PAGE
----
When it comes to color, Procreate has some great standard palettes built right in to get you started, along with all the color selection tools you could ever need. But what makes a great palette, and how do you quickly create them so you can get on with the fun of painting? Try these tips the next time you need a unique palette that works, and try out with a little color adjustment for that finishing touch.
Pick a color, any color.
Before you start building a palette, lets take a look at the various ways you can select colors in Procreate. There are three different ways to select that perfect shade, plus a simple method for quickly finding harmonious colors to marry with colors you’ve already selected. Access these by tapping your Active Color and selecting the related tabs at the bottom the Color Panel.
Disc is the most approachable way to select colors if you are starting out. Classic is a more traditional take on digital color selection, using a standard square color picker to select your color's shade and hue, saturation, brightness sliders for finer control. Value is the most mathematical way of selecting color with HSB and numerical red, green and blue sliders, plus hexadecimal values commonly used in web design.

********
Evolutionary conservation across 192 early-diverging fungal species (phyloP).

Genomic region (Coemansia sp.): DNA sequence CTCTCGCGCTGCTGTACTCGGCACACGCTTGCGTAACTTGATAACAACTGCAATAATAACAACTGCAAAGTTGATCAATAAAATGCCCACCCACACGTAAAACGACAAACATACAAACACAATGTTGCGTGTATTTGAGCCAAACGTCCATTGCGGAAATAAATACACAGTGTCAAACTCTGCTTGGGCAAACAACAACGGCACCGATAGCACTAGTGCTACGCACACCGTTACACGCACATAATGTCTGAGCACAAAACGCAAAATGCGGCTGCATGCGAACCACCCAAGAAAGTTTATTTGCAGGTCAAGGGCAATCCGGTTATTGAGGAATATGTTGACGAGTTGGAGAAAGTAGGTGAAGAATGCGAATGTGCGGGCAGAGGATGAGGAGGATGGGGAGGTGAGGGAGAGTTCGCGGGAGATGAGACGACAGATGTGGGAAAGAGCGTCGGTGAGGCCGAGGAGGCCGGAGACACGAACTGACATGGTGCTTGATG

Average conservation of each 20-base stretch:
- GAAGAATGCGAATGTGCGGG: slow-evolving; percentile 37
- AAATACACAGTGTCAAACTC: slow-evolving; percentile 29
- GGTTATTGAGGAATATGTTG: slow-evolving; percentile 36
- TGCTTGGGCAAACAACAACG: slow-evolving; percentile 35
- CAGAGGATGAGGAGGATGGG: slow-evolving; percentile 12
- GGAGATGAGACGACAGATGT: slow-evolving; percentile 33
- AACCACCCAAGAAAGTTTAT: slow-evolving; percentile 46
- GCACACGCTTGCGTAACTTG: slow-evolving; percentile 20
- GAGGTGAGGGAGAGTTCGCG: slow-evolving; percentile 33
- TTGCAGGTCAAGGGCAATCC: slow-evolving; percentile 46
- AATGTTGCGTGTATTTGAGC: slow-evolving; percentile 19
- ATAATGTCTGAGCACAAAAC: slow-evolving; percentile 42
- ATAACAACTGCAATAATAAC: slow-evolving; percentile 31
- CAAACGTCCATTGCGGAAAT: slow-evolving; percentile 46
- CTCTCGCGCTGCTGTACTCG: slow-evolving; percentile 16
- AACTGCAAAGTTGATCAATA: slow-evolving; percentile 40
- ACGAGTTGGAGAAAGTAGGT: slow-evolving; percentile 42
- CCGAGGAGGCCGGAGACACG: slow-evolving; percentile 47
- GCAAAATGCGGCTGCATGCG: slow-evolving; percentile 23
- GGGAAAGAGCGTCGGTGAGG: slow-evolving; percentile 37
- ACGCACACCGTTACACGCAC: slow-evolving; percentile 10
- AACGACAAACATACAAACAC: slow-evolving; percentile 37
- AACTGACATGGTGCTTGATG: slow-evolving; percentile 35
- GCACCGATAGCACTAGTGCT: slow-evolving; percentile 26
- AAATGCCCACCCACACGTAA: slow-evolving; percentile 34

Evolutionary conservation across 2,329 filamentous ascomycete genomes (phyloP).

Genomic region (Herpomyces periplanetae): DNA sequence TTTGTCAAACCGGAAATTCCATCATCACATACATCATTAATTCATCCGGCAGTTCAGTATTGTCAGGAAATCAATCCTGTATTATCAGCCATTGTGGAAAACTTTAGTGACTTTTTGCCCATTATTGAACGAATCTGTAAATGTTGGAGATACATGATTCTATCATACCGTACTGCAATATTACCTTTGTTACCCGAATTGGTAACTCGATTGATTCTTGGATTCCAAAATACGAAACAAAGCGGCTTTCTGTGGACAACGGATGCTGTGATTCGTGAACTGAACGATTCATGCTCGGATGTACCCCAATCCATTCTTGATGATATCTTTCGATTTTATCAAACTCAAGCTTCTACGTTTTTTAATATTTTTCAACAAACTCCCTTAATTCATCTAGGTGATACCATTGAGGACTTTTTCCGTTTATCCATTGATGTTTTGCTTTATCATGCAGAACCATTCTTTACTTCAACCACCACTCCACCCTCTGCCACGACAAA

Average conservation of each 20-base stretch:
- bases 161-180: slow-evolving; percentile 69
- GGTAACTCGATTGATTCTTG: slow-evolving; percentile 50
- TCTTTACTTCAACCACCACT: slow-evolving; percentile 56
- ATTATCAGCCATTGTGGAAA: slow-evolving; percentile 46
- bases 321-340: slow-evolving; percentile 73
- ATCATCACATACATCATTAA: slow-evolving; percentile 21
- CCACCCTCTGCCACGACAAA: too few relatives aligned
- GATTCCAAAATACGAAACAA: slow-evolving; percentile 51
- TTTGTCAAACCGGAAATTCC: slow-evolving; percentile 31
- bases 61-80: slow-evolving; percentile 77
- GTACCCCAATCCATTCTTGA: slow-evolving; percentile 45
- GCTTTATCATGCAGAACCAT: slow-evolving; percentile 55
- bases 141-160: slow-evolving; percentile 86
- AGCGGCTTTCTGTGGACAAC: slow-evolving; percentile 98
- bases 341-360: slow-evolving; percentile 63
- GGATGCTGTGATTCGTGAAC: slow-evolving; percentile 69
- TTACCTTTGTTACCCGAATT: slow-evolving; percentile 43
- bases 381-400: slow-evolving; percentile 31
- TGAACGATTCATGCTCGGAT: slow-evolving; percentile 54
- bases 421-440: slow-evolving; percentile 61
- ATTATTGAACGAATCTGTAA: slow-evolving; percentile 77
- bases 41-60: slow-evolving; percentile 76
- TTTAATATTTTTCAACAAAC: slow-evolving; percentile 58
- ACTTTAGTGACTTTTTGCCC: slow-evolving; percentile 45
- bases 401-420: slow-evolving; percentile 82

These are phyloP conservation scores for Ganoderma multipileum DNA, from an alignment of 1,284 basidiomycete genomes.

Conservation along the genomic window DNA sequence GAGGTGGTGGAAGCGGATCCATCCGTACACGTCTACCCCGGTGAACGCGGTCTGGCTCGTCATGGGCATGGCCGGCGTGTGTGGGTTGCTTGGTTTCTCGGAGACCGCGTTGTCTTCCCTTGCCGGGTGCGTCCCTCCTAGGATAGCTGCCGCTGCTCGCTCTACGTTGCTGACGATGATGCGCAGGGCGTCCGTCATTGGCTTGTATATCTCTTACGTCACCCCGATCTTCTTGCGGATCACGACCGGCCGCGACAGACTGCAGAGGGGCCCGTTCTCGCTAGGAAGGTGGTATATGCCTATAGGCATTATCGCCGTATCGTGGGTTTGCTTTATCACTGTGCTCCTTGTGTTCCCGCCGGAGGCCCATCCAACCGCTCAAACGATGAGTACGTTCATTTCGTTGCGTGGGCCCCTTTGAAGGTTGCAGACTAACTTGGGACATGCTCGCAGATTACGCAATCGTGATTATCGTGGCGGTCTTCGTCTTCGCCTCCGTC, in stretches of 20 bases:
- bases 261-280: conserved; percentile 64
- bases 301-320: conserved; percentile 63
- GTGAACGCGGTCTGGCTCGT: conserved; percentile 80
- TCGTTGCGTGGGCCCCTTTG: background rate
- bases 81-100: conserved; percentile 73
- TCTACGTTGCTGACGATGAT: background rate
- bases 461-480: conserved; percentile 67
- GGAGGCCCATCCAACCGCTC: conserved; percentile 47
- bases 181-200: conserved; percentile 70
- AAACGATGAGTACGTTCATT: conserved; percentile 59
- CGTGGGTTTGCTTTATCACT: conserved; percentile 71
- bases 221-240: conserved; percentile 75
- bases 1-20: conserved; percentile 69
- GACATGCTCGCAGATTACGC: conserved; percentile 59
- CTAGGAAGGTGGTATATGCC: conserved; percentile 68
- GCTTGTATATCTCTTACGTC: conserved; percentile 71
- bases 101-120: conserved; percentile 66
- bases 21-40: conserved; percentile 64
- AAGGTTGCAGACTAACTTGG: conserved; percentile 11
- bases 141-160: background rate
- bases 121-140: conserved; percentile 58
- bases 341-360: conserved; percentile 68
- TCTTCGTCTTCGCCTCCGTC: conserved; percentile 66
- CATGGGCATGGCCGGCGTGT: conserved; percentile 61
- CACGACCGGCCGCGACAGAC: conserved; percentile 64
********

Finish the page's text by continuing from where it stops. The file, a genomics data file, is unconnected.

Harmony works a little differently from the other color selection methods above. Harmony uses a color you have already selected to offer various harmonious colors suggestions. There are five different Harmony modes you can use by tapping Complementary underneath the title Colors, these are Complementary, Split Complementary, Analogous, Triadic and Tetradic. Find out more about these Harmony modes in our Handbook.
Handpick and craft a perfect palette with Color Harmony.
Randomly selecting colors as you paint can give good results, but leaving things to chance may also lead to clashing colors that detract from your artwork. Remove the element of chance by using Color Harmony to quickly create a color scheme that is guaranteed not to clash.
To begin a new custom palette, head to your Palettes tab then tap + and Create new palette. Using Disc, Classic or Value select a color you’d like to use as one of the main shades in your artwork. Once you’ve selected a color you love, tap on the first empty swatch on your newly created palette to save it.
Tapping back on the primary color you originally selected, head to the Harmony tab and, using Complementary, you’ll see a color on the opposite spectrum to your primary color in the smaller reticle that will work harmoniously with your artwork. Add it to your palette and use the saturation disc add a few more shades for the new color.
Repeat this process using the harmonious color results produced by split complementary, analogous, triadic or tetradic until your palette is full. Remember to keep adding a few different shades for every new color.
The great thing about this method is you only need to select a single color you want to begin with to produce a palette full of colors from across the spectrum that all harmonize with each other. It also means you can get down to the fun part of painting in Procreate much faster and without spending time guessing what colors will complement each other.
Capture colors in real time when inspiration strikes.